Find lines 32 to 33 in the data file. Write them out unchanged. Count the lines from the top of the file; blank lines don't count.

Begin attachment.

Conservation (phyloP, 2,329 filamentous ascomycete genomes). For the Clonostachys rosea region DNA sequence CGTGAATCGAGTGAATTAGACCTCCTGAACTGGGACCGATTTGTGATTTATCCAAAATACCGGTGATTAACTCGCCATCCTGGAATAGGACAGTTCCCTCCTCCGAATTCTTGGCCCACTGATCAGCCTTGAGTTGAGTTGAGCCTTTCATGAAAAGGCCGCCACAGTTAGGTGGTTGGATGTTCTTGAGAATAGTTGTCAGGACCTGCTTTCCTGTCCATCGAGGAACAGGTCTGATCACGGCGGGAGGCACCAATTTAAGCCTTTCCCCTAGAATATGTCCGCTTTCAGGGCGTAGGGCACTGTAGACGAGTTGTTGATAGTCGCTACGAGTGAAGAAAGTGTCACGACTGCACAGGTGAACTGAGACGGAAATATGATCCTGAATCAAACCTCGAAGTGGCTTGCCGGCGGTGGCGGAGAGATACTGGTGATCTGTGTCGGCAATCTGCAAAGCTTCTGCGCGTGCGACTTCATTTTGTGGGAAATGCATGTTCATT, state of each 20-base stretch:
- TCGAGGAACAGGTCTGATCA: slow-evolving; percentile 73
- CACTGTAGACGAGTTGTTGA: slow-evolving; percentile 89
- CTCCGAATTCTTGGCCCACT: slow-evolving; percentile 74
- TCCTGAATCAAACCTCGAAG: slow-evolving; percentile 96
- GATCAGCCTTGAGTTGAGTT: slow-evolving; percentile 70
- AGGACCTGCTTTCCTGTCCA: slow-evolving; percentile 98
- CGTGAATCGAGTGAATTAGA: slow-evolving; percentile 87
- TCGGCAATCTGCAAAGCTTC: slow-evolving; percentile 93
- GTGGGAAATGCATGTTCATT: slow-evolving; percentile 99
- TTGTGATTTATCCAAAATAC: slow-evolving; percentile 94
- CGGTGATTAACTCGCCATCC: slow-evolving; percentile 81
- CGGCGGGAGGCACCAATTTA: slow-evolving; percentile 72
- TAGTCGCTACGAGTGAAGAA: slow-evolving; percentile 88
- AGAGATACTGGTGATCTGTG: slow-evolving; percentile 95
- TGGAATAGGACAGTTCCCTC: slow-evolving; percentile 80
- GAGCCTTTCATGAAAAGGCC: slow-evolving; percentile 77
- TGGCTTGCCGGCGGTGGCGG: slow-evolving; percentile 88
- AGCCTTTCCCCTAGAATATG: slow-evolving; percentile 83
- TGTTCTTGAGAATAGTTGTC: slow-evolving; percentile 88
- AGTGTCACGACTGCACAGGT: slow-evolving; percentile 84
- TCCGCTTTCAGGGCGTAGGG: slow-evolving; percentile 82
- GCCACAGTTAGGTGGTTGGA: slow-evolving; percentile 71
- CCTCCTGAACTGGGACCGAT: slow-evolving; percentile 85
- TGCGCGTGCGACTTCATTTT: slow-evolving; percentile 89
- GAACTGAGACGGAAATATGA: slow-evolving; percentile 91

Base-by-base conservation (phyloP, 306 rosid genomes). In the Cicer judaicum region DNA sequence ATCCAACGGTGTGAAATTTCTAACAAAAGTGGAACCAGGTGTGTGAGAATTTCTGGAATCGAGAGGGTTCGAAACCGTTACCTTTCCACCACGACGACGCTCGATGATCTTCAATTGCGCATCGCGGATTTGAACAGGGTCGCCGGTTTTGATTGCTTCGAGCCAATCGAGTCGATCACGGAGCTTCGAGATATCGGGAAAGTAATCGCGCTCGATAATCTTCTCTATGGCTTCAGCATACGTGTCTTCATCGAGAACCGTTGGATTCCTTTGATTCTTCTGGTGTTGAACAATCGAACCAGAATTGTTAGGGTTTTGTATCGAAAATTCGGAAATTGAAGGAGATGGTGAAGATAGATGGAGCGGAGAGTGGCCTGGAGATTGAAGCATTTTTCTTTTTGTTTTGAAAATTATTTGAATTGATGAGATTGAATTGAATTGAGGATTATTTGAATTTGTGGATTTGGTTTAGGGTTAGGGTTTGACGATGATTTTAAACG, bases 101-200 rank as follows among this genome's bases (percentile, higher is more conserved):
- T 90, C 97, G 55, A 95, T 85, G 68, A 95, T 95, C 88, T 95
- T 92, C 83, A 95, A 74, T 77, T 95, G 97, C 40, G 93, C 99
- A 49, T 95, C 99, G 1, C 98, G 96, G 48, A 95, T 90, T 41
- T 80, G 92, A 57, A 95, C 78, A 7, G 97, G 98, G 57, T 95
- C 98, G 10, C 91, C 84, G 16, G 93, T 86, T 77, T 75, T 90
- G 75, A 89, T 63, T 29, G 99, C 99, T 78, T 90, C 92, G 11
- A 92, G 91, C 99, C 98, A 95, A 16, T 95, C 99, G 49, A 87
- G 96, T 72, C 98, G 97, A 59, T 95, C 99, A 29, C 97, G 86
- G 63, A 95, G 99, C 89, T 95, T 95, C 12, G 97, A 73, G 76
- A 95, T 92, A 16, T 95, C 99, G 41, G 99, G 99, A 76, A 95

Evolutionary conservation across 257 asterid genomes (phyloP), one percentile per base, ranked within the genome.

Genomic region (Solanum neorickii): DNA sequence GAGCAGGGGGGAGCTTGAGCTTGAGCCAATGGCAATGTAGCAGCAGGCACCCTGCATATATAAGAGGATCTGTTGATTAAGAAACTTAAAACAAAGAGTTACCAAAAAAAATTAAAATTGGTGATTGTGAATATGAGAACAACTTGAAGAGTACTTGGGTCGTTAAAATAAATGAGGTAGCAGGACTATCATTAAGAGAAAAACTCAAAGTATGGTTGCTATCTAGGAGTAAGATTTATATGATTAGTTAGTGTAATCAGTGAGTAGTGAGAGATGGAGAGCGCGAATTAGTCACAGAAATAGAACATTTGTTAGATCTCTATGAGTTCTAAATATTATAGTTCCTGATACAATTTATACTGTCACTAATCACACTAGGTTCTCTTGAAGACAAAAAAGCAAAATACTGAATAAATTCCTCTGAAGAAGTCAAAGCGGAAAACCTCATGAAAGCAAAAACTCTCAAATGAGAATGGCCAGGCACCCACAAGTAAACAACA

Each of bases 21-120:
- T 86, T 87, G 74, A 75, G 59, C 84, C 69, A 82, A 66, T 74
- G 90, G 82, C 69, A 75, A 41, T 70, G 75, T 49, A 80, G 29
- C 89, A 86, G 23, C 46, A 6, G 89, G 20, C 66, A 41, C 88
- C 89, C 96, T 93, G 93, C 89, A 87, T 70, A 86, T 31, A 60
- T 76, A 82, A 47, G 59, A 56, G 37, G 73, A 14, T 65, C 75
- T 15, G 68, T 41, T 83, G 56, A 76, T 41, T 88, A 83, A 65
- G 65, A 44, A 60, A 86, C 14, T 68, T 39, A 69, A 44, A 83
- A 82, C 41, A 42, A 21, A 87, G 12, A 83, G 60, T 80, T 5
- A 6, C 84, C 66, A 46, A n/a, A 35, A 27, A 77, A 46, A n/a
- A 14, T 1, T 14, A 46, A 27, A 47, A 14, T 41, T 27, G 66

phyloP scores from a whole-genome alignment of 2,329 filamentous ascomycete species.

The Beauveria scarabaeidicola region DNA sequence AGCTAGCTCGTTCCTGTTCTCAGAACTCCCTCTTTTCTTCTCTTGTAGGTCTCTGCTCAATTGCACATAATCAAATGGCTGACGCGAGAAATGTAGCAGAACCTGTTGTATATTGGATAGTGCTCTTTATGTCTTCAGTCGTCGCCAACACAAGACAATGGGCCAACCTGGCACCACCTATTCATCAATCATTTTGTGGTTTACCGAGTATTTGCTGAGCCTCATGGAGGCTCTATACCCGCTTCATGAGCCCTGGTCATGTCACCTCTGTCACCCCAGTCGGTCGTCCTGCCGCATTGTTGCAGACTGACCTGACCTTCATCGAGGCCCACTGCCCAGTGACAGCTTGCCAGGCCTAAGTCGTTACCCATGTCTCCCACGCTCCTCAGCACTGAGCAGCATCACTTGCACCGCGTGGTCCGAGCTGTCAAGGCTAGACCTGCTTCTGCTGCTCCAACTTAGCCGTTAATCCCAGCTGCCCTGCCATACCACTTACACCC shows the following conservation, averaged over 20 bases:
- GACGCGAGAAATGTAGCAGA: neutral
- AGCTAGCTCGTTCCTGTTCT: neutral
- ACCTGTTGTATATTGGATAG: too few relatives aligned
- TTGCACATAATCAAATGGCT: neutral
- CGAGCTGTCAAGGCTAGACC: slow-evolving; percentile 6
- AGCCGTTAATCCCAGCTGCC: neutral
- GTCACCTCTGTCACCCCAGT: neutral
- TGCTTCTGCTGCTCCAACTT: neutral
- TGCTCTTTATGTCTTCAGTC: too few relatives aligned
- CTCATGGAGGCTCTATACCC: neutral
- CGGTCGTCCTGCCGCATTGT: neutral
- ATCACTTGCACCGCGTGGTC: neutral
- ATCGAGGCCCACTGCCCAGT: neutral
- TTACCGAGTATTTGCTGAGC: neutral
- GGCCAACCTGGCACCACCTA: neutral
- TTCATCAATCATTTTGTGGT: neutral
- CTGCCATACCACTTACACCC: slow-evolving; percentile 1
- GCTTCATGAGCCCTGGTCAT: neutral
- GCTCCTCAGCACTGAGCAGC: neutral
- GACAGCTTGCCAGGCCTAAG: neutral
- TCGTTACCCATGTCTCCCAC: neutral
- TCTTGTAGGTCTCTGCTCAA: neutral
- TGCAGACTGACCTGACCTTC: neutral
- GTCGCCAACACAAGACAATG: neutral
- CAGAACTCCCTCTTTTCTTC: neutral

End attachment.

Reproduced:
- C 98, G 10, C 91, C 84, G 16, G 93, T 86, T 77, T 75, T 90
- G 75, A 89, T 63, T 29, G 99, C 99, T 78, T 90, C 92, G 11